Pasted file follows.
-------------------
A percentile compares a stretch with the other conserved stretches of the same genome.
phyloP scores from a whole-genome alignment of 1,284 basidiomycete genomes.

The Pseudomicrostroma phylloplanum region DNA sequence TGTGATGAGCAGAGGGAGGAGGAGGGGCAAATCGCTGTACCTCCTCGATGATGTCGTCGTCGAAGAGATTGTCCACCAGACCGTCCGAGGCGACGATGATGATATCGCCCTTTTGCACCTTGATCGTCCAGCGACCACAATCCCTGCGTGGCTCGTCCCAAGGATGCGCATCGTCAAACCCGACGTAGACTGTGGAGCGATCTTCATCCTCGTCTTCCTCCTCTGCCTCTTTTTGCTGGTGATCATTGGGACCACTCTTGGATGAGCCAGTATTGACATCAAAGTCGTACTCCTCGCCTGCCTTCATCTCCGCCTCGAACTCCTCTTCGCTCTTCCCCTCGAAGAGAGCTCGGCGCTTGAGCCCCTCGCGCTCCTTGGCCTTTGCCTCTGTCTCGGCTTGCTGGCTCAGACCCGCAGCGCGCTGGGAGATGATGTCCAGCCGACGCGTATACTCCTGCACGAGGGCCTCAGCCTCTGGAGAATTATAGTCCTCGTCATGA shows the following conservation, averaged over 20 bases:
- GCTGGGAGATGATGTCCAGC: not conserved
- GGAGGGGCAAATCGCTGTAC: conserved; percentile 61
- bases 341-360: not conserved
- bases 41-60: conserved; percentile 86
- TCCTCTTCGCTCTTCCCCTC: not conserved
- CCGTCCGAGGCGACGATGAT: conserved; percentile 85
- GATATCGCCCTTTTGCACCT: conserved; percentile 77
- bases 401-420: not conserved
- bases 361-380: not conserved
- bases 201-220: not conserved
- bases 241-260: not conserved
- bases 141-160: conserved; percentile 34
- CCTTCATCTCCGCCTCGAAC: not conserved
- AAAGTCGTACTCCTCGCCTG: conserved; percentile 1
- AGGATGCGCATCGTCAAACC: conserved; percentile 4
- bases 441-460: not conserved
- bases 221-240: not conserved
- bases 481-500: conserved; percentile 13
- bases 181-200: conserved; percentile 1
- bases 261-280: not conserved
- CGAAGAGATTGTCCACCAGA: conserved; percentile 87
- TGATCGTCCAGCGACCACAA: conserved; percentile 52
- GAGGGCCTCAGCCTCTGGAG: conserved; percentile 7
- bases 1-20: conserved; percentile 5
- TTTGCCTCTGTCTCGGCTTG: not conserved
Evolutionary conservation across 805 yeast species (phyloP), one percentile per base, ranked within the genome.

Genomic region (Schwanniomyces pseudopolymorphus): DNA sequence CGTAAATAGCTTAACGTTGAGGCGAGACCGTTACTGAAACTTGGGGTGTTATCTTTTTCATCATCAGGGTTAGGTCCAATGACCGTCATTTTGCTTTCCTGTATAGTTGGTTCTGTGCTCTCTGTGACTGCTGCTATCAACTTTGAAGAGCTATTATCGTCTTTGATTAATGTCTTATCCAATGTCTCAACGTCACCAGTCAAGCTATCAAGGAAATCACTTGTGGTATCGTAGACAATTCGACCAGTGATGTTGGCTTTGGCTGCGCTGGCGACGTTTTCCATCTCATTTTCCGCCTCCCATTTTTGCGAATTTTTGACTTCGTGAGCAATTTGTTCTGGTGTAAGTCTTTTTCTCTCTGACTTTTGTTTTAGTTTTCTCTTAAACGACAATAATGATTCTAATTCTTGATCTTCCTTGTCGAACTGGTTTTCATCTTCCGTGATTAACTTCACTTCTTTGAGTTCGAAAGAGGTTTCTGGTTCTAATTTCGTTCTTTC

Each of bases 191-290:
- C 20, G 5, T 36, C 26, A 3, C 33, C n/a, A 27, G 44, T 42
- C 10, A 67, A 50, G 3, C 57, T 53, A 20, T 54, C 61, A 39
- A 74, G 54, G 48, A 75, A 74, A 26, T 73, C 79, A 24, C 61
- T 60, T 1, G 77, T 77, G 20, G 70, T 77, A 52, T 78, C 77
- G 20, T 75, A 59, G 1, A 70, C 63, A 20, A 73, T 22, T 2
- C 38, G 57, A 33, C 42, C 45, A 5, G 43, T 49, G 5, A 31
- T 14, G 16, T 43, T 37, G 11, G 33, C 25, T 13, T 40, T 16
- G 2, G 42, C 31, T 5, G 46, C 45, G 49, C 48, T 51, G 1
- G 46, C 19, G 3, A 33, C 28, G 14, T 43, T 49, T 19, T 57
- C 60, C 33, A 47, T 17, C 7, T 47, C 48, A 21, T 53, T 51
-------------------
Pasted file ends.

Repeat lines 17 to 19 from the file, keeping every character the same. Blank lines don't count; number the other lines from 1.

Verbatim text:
- AAAGTCGTACTCCTCGCCTG: conserved; percentile 1
- AGGATGCGCATCGTCAAACC: conserved; percentile 4
- bases 441-460: not conserved